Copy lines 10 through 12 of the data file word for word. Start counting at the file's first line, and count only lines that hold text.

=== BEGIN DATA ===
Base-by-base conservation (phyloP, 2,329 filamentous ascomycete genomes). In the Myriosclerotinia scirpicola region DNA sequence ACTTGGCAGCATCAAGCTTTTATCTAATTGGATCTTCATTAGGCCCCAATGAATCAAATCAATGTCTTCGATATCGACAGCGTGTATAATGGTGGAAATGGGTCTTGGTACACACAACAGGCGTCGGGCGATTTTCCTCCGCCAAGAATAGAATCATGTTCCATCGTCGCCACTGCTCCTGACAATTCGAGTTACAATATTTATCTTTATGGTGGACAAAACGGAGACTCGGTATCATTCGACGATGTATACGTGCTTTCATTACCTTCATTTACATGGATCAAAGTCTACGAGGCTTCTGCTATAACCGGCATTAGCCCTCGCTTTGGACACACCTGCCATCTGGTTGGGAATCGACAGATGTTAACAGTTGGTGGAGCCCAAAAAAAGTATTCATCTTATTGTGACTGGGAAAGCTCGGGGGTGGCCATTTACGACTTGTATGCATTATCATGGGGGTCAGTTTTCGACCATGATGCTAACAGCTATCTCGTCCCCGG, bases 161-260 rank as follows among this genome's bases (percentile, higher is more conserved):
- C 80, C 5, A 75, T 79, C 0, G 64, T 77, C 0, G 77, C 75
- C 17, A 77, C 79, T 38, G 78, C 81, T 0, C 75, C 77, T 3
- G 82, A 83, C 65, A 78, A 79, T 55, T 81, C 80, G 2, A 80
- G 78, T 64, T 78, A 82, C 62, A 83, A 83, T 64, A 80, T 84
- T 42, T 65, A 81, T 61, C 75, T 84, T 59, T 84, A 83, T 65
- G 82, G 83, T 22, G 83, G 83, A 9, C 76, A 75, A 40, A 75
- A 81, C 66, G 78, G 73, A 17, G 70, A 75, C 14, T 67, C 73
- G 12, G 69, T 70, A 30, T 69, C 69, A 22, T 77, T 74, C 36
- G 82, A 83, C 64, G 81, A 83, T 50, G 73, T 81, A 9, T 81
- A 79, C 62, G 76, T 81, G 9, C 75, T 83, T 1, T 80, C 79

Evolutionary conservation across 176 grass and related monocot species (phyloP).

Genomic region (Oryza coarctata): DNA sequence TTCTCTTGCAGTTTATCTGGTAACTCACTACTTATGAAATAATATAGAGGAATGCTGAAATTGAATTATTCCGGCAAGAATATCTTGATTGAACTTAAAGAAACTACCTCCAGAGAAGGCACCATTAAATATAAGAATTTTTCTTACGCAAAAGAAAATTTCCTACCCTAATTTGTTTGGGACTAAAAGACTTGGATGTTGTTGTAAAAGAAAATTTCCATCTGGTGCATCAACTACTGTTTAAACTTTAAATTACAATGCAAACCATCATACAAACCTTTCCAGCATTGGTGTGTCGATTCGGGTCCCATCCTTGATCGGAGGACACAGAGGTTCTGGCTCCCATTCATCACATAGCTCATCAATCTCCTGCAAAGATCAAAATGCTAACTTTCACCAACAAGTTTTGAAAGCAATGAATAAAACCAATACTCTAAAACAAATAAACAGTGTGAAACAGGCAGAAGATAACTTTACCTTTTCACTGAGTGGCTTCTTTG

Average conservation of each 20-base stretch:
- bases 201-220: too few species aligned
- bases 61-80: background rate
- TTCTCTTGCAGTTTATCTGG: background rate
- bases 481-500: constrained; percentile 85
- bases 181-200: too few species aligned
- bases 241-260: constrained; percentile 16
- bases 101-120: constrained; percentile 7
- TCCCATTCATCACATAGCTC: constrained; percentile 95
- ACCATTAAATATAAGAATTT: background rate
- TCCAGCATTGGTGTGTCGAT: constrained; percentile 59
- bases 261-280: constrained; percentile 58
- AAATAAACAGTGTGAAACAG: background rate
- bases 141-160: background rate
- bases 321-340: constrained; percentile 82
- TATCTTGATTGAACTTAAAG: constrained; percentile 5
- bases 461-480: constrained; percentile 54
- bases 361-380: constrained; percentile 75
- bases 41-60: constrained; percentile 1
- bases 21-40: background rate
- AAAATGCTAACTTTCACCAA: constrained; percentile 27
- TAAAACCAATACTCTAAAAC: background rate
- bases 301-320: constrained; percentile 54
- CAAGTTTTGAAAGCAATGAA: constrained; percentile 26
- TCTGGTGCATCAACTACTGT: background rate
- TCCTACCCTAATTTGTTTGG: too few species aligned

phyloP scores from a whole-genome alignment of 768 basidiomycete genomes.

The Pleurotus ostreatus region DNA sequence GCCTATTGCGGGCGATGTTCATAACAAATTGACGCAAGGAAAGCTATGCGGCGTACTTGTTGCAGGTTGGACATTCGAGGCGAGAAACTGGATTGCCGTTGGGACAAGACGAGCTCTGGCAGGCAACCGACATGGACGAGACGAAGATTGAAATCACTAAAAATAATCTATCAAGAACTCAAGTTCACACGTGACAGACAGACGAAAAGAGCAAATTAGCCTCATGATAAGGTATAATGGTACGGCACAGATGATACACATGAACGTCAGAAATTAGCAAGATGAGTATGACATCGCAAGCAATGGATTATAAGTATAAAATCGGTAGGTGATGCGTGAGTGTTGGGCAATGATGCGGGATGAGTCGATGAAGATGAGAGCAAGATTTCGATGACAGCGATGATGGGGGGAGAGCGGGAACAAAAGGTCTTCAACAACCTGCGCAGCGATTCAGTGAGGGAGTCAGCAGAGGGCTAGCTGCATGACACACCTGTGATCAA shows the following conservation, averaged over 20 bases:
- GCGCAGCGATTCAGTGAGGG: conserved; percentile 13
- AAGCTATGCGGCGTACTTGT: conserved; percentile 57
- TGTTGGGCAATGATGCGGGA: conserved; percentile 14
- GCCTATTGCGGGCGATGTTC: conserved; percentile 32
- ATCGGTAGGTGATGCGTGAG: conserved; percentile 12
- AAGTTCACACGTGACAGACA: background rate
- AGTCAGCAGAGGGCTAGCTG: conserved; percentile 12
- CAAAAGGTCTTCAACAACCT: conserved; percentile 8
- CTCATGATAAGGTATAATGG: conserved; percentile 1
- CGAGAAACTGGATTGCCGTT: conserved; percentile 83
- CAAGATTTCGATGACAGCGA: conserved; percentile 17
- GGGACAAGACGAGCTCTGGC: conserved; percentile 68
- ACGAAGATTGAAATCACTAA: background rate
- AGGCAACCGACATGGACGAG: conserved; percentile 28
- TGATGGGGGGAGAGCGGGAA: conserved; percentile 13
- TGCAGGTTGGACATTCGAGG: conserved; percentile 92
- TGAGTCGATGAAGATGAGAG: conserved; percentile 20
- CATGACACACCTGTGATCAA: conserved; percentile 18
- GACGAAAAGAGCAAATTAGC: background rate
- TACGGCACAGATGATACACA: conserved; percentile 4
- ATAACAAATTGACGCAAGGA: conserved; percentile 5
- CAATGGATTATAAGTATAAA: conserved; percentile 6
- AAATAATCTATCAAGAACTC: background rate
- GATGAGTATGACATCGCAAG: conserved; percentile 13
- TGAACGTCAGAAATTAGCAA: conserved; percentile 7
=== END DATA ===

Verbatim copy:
- G 82, A 83, C 64, G 81, A 83, T 50, G 73, T 81, A 9, T 81
- A 79, C 62, G 76, T 81, G 9, C 75, T 83, T 1, T 80, C 79

Evolutionary conservation across 176 grass and related monocot species (phyloP).